Is the performance difference in the intelligence tests, the results of which point to a great contingent of children with bordering or below average IQ, a sign of incapacity of the child or a product of the social inequalities? The inequalities are what hinder the access of the lower classes children to a quality education, to the scientific knowledges, to the ways of thinking produced by the school.

Those attempts to evaluate human intelligence disregard the development conditions of the investigated skills: the school knowledges and the school work to organize the mental schemes to assimilate the contents, verified through the set of questions and problems proposed by the tests. Thus, before the question of one of the most used tests to evaluate the intellectual capacity of the children – Who was Gengis Kan? –, we readily hear the child state that he or she couldn’t answer that, since he or she hadn’t learned anything about him at school.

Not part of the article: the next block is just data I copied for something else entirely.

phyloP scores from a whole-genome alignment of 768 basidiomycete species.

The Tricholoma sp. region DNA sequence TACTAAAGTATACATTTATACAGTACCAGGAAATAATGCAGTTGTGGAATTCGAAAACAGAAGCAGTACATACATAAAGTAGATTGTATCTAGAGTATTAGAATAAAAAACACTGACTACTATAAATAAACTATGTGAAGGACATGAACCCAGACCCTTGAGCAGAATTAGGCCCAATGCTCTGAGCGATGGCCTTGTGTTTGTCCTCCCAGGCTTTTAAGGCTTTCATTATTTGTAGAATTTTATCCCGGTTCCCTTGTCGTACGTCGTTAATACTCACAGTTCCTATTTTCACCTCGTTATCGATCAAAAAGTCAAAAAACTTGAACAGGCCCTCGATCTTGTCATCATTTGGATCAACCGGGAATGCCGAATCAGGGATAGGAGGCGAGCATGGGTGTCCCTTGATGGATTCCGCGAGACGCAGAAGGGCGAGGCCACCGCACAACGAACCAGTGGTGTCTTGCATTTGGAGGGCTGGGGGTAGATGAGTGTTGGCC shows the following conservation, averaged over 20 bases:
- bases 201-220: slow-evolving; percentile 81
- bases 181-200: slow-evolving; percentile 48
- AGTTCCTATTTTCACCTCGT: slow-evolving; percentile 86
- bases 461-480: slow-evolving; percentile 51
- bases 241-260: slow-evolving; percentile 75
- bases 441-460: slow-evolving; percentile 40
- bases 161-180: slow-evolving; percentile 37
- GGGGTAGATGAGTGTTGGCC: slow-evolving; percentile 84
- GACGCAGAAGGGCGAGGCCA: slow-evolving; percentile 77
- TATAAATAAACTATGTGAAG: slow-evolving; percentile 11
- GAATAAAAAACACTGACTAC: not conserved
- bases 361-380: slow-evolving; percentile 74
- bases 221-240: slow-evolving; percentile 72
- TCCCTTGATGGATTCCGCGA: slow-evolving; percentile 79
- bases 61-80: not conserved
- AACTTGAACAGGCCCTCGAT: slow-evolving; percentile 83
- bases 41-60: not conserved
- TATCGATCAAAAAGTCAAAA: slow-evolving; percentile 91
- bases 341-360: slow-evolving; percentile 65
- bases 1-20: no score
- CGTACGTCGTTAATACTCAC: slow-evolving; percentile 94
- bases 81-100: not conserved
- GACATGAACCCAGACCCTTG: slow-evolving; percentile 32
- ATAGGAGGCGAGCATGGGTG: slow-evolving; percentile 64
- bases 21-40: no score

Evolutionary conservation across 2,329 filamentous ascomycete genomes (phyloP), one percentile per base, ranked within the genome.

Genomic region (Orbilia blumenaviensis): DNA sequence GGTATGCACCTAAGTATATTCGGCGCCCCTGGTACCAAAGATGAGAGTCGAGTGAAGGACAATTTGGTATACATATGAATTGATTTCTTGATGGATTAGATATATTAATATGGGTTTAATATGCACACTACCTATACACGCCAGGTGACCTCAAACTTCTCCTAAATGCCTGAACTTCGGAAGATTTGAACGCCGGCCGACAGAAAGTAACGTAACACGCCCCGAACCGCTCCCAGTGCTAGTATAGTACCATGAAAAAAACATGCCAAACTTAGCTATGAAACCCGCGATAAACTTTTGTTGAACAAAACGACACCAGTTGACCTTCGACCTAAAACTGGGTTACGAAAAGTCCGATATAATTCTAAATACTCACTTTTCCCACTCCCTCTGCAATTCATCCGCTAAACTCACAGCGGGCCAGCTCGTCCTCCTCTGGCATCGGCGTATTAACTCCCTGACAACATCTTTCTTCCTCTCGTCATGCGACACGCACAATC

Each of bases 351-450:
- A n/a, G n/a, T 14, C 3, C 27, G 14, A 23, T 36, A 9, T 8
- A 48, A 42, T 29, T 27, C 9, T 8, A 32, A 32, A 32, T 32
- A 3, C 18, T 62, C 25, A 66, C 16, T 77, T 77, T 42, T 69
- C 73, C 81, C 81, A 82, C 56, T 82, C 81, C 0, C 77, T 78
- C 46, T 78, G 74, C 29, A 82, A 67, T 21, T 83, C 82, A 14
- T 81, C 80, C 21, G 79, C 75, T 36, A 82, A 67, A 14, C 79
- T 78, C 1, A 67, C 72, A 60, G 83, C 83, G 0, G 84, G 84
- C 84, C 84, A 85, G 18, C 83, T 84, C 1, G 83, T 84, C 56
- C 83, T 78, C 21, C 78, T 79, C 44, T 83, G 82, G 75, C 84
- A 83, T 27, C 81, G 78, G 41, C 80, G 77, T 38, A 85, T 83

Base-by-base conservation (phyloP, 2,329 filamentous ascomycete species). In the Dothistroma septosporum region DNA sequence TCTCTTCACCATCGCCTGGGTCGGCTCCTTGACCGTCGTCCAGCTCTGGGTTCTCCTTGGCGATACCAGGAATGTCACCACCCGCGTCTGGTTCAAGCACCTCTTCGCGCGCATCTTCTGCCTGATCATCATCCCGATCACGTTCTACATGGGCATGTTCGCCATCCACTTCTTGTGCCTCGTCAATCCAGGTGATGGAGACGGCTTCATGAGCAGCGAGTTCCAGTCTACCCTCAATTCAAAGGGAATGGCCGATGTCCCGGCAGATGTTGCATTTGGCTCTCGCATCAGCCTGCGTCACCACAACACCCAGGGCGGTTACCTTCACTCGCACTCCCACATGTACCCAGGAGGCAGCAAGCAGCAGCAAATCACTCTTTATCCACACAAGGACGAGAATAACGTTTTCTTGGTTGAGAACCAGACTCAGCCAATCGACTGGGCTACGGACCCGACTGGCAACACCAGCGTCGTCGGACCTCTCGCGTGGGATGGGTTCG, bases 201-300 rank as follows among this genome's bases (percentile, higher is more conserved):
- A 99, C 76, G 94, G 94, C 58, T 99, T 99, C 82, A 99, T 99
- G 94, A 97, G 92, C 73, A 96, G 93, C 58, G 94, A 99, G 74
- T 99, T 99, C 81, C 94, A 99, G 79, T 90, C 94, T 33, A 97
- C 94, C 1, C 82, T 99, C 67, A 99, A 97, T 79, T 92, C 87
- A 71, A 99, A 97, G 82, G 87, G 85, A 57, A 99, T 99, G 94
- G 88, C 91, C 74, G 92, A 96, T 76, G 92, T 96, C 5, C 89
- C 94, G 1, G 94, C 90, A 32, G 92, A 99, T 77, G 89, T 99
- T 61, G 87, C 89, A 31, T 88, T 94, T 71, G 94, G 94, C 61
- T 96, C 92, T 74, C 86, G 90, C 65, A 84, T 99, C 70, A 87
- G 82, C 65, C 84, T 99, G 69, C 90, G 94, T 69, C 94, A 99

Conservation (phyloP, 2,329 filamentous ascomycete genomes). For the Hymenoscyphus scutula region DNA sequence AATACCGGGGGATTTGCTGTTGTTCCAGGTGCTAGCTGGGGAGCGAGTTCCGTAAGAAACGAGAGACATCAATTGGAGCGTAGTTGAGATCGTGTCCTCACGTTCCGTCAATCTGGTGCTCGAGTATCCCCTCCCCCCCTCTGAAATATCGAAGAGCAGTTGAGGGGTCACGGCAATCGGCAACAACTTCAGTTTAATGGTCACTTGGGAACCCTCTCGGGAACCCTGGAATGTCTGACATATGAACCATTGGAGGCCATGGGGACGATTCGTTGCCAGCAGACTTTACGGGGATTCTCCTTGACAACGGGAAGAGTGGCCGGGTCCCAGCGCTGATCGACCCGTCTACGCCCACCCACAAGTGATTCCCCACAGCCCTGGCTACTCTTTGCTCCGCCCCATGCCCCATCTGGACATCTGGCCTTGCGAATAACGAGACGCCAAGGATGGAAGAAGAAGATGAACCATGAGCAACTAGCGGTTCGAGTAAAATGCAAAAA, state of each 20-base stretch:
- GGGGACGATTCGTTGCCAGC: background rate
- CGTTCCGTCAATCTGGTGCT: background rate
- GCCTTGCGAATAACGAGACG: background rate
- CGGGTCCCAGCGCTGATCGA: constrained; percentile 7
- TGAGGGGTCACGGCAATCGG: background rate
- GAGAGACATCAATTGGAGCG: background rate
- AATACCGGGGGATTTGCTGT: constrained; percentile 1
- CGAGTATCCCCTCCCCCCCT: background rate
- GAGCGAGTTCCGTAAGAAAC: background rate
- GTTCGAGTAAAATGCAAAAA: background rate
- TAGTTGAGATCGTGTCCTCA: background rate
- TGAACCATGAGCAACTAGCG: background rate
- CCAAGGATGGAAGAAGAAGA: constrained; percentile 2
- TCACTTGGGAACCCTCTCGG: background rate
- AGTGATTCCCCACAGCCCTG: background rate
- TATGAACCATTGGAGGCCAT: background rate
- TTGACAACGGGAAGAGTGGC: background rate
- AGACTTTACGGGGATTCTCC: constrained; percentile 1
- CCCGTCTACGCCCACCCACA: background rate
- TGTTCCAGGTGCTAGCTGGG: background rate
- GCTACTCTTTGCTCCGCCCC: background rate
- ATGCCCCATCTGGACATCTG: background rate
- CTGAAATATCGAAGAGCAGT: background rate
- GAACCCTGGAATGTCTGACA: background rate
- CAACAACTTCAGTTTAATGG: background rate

The socialization processes that make up the individual and shape the expression forms of the human intelligence and their uses are not universal. there are universal biological characteristics such as the human capacity to speak (Cagliari, 1997), but the expression forms of those linguistic skills are modeled by the linguistic group to which the individual belong, by the nature of the social interactions and by culture. There are language styles, distinct uses of the linguistic codes due to the different contexts and there is a social status attributed to certain language uses, improperly evaluated as a superior skill (Bourdieu, 1983) and often identified as a sign of high IQ. thus, what is evaluated are the expression forms of the language and of the intelligence, mediated by the cultural values, by the available knowledges and by the senses attributed to them by the culture to which the individual belongs.